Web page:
Bilberry Bumblebee Project

The Bilberry Bumblebee is a rare gem found locally on the dry heath of the Long Mynd. The spring queen specialises in bilberry flowers and the new queens emerging in August forage on the heather.

The Bilberry Bumblebee in your Garden project has been set up between the National Trust, the Stepping Stones Project and the Bumblebee Conservation Trust to map the distribution of the Bilberry Bumblebee on the Long Mynd. See known hotspots.

Thank you for your help this summer...

close up photograph of a ilberry Bumblebee by Steve Falk

Bilberry Bumblebee by Steven Falk

People living in the Strettons, the Stiperstones or the villages in between were in an ideal location to participate in the project by recording any sightings in their garden.

Project Report

We knew where the bilberries and heather are located on the Long Mynd, but we did not know where the Bilberry Bumblebee goes during the nectar gap. They have been recorded on thistles, clovers, bramble, thyme, raspberry, foxglove and wild roses.

Residents helped by looking for the Bilberry bumblebee in their gardens during June and July 2020.

ID sheet, Bilberry Bumblebee in your Garden

Bumblebee Conservation Trust website.

Flower preferences could provide valuable information for the National Trust and partners on how to improve the habitat for bumblebees in local meadows and inform local gardeners. It would also provide new data for the Bumblebee Conservation Trust, the only charity dedicated to saving this rare bumblebee.

 

Report your sightings

Once you have identified your bee as the bilberry bumblebee, please record your sighting, noting the date, temperature and location. If possible please include which flower the bumblebee was visiting and send a photograph.  

Email your reports to bumblebeesonthemynd@gmail.com. Download the Report Sheet, Bilberry Bumblebee in your Garden, which gives further details

Photographs are the best tool we have for positive identification. If you can take a photograph, keep your distance, as you can use zoom later to get a better look. Another trick is to take a video and then choose the best screen shot. Click here for photograph tips.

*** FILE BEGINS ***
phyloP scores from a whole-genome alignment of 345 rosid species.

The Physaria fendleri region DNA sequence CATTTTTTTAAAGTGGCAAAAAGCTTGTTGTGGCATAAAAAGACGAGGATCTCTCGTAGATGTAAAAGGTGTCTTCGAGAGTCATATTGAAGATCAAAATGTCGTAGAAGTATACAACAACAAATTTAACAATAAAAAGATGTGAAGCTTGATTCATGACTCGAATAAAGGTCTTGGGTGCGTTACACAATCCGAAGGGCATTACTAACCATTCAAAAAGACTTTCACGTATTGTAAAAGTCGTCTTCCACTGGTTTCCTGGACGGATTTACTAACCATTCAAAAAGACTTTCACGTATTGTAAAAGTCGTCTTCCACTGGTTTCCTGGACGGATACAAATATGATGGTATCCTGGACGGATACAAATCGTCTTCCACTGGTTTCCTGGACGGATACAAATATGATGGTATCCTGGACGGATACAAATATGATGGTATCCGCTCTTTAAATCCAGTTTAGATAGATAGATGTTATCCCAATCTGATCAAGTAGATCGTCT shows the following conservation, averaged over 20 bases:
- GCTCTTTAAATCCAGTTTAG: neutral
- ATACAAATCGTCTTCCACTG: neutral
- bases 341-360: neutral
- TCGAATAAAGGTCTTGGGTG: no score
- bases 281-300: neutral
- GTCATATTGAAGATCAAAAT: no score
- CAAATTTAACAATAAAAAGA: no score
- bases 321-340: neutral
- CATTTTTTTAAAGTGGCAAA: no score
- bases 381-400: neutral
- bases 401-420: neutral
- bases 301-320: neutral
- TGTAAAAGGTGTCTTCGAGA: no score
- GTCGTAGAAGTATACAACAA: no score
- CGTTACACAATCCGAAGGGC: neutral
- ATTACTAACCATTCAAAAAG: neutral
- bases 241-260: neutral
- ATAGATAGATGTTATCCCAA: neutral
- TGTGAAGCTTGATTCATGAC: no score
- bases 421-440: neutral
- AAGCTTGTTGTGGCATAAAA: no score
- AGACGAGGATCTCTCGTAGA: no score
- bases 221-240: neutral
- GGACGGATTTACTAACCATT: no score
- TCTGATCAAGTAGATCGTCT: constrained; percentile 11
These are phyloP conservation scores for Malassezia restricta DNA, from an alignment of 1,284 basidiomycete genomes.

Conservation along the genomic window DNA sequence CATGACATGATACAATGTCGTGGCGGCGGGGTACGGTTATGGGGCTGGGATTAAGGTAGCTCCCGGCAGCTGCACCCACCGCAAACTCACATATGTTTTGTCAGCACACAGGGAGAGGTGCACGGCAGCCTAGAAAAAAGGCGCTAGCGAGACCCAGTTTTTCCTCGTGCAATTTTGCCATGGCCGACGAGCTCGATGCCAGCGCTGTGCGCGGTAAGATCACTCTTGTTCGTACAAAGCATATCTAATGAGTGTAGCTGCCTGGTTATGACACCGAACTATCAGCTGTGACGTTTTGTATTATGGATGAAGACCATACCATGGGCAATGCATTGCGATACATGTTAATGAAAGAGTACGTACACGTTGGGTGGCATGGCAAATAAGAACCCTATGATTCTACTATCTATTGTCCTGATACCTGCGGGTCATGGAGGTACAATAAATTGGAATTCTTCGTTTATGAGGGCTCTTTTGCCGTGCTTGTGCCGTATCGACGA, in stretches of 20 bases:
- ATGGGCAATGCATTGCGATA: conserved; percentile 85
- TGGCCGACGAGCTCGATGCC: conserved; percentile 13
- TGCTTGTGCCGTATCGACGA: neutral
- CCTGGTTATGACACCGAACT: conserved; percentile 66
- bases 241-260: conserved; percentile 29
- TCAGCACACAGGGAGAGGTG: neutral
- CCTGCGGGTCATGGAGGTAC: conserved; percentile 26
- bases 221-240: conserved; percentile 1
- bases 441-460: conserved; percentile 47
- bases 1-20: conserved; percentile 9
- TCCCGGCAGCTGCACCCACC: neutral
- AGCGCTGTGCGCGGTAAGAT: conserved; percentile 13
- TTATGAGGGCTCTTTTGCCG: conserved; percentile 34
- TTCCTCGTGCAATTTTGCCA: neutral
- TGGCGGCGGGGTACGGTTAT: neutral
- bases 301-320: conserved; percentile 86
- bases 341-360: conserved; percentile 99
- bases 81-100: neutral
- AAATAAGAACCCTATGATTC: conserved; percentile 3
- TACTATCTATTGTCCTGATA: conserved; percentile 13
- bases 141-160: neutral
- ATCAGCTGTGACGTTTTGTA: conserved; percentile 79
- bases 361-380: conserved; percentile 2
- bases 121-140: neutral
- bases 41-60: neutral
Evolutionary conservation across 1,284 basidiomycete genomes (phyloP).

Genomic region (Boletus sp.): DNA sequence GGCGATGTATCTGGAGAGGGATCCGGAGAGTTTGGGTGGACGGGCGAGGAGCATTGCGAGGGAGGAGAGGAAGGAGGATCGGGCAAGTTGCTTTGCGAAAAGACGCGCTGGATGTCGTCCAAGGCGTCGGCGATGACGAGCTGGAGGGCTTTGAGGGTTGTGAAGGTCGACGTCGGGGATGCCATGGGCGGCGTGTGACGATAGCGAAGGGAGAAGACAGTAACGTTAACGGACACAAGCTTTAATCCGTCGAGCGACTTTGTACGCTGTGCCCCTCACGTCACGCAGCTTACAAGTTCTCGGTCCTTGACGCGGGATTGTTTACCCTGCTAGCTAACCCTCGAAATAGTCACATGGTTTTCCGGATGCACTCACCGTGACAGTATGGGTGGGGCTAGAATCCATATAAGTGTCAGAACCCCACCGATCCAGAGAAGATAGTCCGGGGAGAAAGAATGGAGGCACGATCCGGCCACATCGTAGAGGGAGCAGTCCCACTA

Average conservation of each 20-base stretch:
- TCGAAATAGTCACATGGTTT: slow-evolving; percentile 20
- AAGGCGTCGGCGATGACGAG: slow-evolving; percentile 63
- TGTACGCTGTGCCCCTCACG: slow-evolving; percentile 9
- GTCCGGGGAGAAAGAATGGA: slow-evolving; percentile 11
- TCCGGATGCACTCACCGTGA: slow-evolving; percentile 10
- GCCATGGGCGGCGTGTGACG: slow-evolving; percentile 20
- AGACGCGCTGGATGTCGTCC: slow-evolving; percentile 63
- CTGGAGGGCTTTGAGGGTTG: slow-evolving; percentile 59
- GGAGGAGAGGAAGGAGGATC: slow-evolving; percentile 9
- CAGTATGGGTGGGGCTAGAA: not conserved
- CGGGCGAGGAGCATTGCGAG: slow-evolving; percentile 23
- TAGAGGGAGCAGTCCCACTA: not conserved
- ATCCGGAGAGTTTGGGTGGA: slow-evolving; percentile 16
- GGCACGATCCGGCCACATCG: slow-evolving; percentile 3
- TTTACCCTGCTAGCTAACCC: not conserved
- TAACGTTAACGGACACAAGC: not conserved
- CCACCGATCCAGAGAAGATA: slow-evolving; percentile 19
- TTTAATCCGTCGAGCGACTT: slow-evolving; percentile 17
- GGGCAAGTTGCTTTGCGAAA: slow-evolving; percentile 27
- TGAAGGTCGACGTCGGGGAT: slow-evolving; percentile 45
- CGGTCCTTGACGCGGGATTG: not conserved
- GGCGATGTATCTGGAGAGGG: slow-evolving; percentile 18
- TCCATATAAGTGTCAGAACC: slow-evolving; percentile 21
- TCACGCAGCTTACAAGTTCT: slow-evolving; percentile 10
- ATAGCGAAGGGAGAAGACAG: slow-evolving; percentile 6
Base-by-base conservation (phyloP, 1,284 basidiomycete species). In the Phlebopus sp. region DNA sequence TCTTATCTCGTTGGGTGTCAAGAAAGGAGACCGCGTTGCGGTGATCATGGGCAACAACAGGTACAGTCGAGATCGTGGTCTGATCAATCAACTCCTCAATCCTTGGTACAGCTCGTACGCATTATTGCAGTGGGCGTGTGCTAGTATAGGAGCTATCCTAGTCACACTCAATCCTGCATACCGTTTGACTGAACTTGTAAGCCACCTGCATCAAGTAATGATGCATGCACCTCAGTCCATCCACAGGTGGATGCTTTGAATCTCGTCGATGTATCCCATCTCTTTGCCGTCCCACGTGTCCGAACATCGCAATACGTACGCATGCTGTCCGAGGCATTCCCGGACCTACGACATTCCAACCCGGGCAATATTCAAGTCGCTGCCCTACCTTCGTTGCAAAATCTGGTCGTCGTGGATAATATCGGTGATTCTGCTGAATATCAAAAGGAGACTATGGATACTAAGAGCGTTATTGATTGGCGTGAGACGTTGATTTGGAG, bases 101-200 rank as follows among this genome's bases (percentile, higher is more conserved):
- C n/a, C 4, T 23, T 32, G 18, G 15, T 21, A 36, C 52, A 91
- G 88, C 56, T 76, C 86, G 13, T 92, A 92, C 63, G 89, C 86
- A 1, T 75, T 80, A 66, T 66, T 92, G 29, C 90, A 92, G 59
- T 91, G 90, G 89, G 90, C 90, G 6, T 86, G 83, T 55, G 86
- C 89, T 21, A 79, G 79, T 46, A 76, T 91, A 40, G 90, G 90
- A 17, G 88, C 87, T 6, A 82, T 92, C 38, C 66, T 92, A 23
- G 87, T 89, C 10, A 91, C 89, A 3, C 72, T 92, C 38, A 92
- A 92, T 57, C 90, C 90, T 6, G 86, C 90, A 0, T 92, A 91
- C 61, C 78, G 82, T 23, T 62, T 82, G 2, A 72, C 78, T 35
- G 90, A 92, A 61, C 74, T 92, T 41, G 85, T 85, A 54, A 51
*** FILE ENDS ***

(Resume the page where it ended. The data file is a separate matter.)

What happens to the information that you email?

 

Map to show Bilberry Bumblebee hotspots...

map to show Bilberry Bumblebee hotspots around the Strettons and Stiperstones project area

The map shows the key hotspots based on anecdotal evidence that the Bilberry Bumblebee can fly up to 250m from the nest site. If you live, or know someone who lives in the highlighted areas, you are in an ideal location. Please take a look in your garden and send us your results!

Since there is no documented evidence for how far the Bilberry Bumblebee will fly from the heath, anyone living in the general area is invited to participate. Who knows, we may discover something new and unexpected?

 

 

What happens to the information that you email?

By submitting your data you are consenting to it being stored collated and analysed by Debbie Vivers with assistance from the Stepping Stones project, Harper Adams University and the Bumblebee Conservation Trust. Your personal details will be stored securely on a password protected document. The biological record you make (ie. Your name, where and when you made the sighting) may be passed to the County Recorder for bees and wasps, whose role it is to submit all bee and wasp records for Shropshire to the Shropshire Ecological Data Network. It will not be shared with any other organisation. We will not identify individuals or individual locations in the published results.

If you wish to receive further emails about the project, please make this clear when you submit your record.